Manage public content with Azure Container Registry

This article is an overview of practices and workflows to use a local registry such as an Azure container registry to maintain copies of public content, such as container images in Docker Hub.

Risks with public content

Your environment may have dependencies on public content such as public container images, Helm charts, Open Policy Agent (OPA) policies, or other artifacts. For example, you might run nginx for service routing or docker build FROM alpine by pulling images directly from Docker Hub or another public registry.

Without proper controls, having dependencies on public registry content can introduce risks to your image development and deployment workflows. To mitigate the risks, keep local copies of public content when possible. For details, see the Open Container Initiative blog.

Authenticate with Docker Hub

As a first step, if you currently pull public images from Docker Hub as part of a build or deployment workflow, we recommend that you authenticate using a Docker Hub account instead of making an anonymous pull request.

When making frequent anonymous pull requests you might see Docker errors similar to ERROR: toomanyrequests: Too Many Requests. or You have reached your pull rate limit. Authenticate to Docker Hub to prevent these errors.

Note

Effective November 2, 2020, download rate limits apply to anonymous and authenticated requests to Docker Hub from Docker Free Plan accounts and are enforced by IP address and Docker ID, respectively.

When estimating your number of pull requests, take into account that when using cloud provider services or working behind a corporate NAT, multiple users will be presented to Docker Hub in aggregate as a subset of IP addresses. Adding Docker paid account authentication to requests made to Docker Hub will avoid potential service disruptions due to rate-limit throttling.

For details, see Docker pricing and subscriptions and the Docker Terms of Service.

Docker Hub access token

Docker Hub supports personal access tokens as alternatives to a Docker password when authenticating to Docker Hub. Tokens are recommended for automated services that pull images from Docker Hub. You can generate multiple tokens for different users or services, and revoke tokens when no longer needed.

To authenticate with docker login using a token, omit the password on the command line. When prompted for a password, enter the token instead. If you enabled two-factor authentication for your Docker Hub account, you must use a personal access token when logging in from the Docker CLI.

Authenticate from Azure services

Several Azure services including App Service and Azure Container Instances support pulling images from public registries such as Docker Hub for container deployments. If you need to deploy an image from Docker Hub, we recommend that you configure settings to authenticate using a Docker Hub account. Examples:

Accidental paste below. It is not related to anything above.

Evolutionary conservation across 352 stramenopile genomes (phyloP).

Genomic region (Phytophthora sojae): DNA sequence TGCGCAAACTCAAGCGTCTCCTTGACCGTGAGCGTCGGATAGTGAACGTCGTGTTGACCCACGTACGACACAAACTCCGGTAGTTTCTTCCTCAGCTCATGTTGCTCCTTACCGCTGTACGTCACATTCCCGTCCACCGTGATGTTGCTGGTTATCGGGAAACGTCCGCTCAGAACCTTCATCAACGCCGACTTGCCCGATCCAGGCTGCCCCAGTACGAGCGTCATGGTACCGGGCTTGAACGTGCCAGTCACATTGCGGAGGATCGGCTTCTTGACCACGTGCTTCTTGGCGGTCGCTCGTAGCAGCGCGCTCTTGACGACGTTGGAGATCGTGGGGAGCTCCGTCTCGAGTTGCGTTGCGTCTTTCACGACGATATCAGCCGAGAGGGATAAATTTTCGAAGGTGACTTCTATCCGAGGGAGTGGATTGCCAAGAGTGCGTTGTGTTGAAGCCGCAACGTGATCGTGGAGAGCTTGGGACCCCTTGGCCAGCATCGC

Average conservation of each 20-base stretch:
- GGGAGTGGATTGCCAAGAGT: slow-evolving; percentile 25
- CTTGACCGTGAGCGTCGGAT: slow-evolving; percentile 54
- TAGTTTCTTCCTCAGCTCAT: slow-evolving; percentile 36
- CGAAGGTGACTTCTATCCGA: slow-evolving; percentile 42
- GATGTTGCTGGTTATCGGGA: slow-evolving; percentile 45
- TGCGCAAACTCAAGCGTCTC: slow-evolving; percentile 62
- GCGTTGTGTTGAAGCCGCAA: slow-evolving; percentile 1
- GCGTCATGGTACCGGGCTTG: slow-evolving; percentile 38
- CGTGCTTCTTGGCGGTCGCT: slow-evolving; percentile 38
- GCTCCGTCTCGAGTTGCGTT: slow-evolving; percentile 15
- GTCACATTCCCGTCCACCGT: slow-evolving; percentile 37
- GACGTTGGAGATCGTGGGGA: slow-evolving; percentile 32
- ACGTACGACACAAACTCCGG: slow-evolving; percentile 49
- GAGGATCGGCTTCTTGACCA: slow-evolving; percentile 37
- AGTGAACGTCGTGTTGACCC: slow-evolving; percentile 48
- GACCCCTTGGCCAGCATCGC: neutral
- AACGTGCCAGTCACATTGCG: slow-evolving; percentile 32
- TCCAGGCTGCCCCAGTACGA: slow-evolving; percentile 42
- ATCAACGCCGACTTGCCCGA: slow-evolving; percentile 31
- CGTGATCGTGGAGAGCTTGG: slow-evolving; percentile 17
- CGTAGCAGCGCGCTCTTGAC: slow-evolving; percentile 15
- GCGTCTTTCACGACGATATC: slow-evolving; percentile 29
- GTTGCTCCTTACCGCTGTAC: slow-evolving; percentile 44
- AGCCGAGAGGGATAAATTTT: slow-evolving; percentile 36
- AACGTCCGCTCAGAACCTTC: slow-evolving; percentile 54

App Service

  • Image source: Docker Hub
  • Repository access: Private
  • Login: <Docker Hub username>
  • Password: <Docker Hub token>

For details, see Docker Hub authenticated pulls on App Service.

Azure Container Instances

  • Image source: Docker Hub or other registry
  • Image type: Private
  • Image registry login server: docker.io
  • Image registry user name: <Docker Hub username>
  • Image registry password: <Docker Hub token>
  • Image: docker.io/<repo name>:<tag>

Import images to an Azure container registry

To begin managing copies of public images, you can create an Azure container registry if you don't already have one. Create a registry using the Azure CLI, Azure portal, Azure PowerShell, or other tools.

As a recommended one-time step, import base images and other public content to your Azure container registry. The az acr import command in the Azure CLI supports image import from public registries such as Docker Hub and Microsoft Container Registry and from other private container registries.

az acr import doesn't require a local Docker installation. You can run it with a local installation of the Azure CLI or directly in Azure Cloud Shell. It supports images of any OS type, multi-architecture images, or OCI artifacts such as Helm charts.

Example:

az acr import \
  --name myregistry \
  --source docker.io/library/hello-world:latest \
  --image hello-world:latest \
  --username <Docker Hub username> \
  --password <Docker Hub token>

Depending on your organization's needs, you can import to a dedicated registry or a repository in a shared registry.

Update image references

Developers of application images should ensure that their code references local content under their control.

  • Update image references to use the private registry. For example, update a FROM baseimage:v1 statement in a Dockerfile to FROM myregistry.azurecr.io/mybaseimage:v1
  • Configure credentials or an authentication mechanism to use the private registry. The exact mechanism depends on the tools you use to access the registry and how you manage user access.

Automate application image updates

Expanding on image import, set up an Azure Container Registry task to automate application image builds when base images are updated. An automated build task can track both base image updates and source code updates.

For a detailed example, see How to consume and maintain public content with Azure Container Registry Tasks.

Note

A single preconfigured task can automatically rebuild every application image that references a dependent base image.

Next steps